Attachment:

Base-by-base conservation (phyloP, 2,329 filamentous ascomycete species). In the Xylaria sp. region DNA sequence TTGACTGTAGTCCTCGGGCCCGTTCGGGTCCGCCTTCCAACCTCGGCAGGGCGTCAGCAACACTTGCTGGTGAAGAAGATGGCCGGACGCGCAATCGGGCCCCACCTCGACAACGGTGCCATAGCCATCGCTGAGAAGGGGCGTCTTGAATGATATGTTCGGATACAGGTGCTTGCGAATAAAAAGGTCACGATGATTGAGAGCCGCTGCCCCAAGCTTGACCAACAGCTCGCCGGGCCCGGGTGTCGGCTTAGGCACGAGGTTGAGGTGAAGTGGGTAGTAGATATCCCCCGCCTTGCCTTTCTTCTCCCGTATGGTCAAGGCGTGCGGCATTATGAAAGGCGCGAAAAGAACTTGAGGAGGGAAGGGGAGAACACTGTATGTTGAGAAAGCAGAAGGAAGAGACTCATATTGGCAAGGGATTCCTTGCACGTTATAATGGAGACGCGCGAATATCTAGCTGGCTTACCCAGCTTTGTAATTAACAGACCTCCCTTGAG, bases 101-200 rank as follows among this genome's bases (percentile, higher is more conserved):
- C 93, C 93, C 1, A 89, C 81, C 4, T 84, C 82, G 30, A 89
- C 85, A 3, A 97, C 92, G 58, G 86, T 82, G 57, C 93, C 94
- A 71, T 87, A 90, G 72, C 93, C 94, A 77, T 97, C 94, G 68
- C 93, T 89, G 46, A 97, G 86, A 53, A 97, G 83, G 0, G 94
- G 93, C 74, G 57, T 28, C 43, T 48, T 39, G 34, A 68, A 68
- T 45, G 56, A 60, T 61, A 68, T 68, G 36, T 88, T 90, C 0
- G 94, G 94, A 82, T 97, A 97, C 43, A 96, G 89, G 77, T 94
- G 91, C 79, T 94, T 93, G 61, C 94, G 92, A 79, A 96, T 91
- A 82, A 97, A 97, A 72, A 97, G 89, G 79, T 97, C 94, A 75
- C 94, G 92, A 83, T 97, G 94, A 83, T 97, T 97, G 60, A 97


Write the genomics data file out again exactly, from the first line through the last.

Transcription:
Base-by-base conservation (phyloP, 2,329 filamentous ascomycete species). In the Xylaria sp. region DNA sequence TTGACTGTAGTCCTCGGGCCCGTTCGGGTCCGCCTTCCAACCTCGGCAGGGCGTCAGCAACACTTGCTGGTGAAGAAGATGGCCGGACGCGCAATCGGGCCCCACCTCGACAACGGTGCCATAGCCATCGCTGAGAAGGGGCGTCTTGAATGATATGTTCGGATACAGGTGCTTGCGAATAAAAAGGTCACGATGATTGAGAGCCGCTGCCCCAAGCTTGACCAACAGCTCGCCGGGCCCGGGTGTCGGCTTAGGCACGAGGTTGAGGTGAAGTGGGTAGTAGATATCCCCCGCCTTGCCTTTCTTCTCCCGTATGGTCAAGGCGTGCGGCATTATGAAAGGCGCGAAAAGAACTTGAGGAGGGAAGGGGAGAACACTGTATGTTGAGAAAGCAGAAGGAAGAGACTCATATTGGCAAGGGATTCCTTGCACGTTATAATGGAGACGCGCGAATATCTAGCTGGCTTACCCAGCTTTGTAATTAACAGACCTCCCTTGAG, bases 101-200 rank as follows among this genome's bases (percentile, higher is more conserved):
- C 93, C 93, C 1, A 89, C 81, C 4, T 84, C 82, G 30, A 89
- C 85, A 3, A 97, C 92, G 58, G 86, T 82, G 57, C 93, C 94
- A 71, T 87, A 90, G 72, C 93, C 94, A 77, T 97, C 94, G 68
- C 93, T 89, G 46, A 97, G 86, A 53, A 97, G 83, G 0, G 94
- G 93, C 74, G 57, T 28, C 43, T 48, T 39, G 34, A 68, A 68
- T 45, G 56, A 60, T 61, A 68, T 68, G 36, T 88, T 90, C 0
- G 94, G 94, A 82, T 97, A 97, C 43, A 96, G 89, G 77, T 94
- G 91, C 79, T 94, T 93, G 61, C 94, G 92, A 79, A 96, T 91
- A 82, A 97, A 97, A 72, A 97, G 89, G 79, T 97, C 94, A 75
- C 94, G 92, A 83, T 97, G 94, A 83, T 97, T 97, G 60, A 97